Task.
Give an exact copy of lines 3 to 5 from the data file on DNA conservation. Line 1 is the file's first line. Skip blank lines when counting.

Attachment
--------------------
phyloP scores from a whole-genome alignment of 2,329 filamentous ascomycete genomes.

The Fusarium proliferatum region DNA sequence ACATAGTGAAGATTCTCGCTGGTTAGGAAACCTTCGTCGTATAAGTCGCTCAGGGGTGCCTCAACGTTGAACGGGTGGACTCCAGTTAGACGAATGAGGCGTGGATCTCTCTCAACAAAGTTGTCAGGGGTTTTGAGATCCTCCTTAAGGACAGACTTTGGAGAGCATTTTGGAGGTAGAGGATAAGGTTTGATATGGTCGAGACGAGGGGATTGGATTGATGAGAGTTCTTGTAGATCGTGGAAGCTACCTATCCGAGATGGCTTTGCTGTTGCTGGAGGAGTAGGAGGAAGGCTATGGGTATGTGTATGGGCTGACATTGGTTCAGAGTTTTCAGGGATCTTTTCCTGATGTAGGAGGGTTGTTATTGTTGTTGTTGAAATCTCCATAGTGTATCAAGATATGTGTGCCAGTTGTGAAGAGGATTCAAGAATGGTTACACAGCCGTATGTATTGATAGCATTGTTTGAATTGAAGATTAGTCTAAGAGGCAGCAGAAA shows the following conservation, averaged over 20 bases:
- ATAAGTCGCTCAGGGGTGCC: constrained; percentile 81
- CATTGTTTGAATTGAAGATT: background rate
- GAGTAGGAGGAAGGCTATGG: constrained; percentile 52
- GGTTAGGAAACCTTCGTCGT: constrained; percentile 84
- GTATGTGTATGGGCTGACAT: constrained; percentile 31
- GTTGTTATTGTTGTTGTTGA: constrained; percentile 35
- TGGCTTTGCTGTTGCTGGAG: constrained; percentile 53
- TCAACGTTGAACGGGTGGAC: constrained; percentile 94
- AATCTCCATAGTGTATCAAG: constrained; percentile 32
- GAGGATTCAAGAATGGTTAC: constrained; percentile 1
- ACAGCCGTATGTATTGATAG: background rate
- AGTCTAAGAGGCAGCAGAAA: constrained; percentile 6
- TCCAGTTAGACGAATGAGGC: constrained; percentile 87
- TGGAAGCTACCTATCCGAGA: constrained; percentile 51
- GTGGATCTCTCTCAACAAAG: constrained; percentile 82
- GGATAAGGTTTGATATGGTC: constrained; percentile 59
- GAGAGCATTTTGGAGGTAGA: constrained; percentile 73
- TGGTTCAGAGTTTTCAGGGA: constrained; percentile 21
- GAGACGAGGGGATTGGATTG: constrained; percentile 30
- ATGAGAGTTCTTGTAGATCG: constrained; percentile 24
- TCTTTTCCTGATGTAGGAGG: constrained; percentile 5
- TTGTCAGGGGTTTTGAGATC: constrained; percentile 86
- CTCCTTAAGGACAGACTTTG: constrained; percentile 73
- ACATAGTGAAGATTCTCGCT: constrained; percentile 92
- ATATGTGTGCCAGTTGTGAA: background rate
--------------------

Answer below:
- ATAAGTCGCTCAGGGGTGCC: constrained; percentile 81
- CATTGTTTGAATTGAAGATT: background rate
- GAGTAGGAGGAAGGCTATGG: constrained; percentile 52